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Fraud and misconduct in publication
  1. P McCrory

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    Every year, the editors of all journals face examples of fraudulent publication. At the British Journal of Sports Medicine, it may surprise readers to note that we pick up three to four cases a year. Mostly these are examples of duplicate or redundant publication where an author submits the same paper to two (or more) journals presumably in the guise of boosting their curriculum vitae. Given that often the only difference is the title of the paper, this can hardly have been an oversight in addressing the envelope! More significant academic fraud is also occasionally picked up where results do not make sense or the same results have been published previously as a different experiment. We rely very much on the quality of our review process to detect much of this and while fraudulent behaviour is disconcerting, it pleases me that reviewers manage to pick this up relatively quickly. Although the main reason for increasing the number of reviewers that see each manuscript and to develop a database of newer and more widely spread reviewers is to improve the quality of the published journal, an important spin off is that these reviewers also represent the current researchers in a given area and are generally widely read in their field resulting in a greater chance of detecting such fraud.

    The advent of the online Bench>Press manuscript tracking system within the BMJ Publishing Group means that a reviewer who receives a manuscript for review has the easy option of doing an online search for other articles by the author(s) and on the same subject. All this can be done rapidly from within the reviewer’s online menu in the manuscript tracking system.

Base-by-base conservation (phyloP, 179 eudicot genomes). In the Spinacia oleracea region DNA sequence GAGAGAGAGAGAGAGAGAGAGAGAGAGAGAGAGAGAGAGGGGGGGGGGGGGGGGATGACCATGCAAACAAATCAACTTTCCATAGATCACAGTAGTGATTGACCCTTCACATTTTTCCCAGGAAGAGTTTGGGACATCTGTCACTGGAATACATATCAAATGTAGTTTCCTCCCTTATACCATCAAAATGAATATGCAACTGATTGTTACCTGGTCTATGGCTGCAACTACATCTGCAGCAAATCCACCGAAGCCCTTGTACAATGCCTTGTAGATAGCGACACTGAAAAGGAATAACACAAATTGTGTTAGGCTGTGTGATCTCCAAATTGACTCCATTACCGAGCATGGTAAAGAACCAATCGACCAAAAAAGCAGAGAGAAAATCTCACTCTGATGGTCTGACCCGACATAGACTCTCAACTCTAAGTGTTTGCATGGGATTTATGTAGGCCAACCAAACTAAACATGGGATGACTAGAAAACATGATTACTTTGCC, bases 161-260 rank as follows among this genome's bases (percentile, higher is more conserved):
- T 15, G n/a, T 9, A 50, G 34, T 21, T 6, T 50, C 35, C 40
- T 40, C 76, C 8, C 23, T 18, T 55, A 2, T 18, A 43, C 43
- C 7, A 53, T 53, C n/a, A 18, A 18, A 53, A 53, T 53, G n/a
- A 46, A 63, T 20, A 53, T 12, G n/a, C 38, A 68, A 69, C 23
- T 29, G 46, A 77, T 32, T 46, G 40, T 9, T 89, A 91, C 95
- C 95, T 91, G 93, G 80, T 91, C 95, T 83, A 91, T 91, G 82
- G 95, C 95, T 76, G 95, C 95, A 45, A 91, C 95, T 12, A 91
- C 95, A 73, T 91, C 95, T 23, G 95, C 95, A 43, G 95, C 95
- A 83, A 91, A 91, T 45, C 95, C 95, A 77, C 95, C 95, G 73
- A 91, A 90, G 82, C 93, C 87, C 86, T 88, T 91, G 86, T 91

Another important issue that is difficult to change is the excessive number of authors that are appending their names to manuscripts. Usually the head of department takes the final spot on the list, occasionally pressuring junior researchers to allow this. Just how some large author teams have contributed to the manuscript needs some explaining. In line with many other journals, we will be introducing more strict documentation of the role that each and every author has had in the manuscript.

    For the erstwhile professor with the tendency to add his or her name to the list, a recent problem highlighted a further risk of this behaviour. This was where a junior researcher had fraudulently made up a series of results to support a contention within the paper and then the head of department added his name to the author list and it was duly sent off to the journal. The subsequent claim by the professor concerned that he had not read the manuscript fell on fairly deaf ears. Tarred with the same brush! The difficult issue is that the higher up the greasy pole of academia one climbs, the greater the fall when things go pear shaped.

    It may also be politic for the various sports medicine colleges and other institutions to consider training in research ethics or, at the very least, adopting the various published guidelines on research misconduct. A small step in the right direction.

    To paraphrase a famous US president, the price of trust is eternal vigilance.

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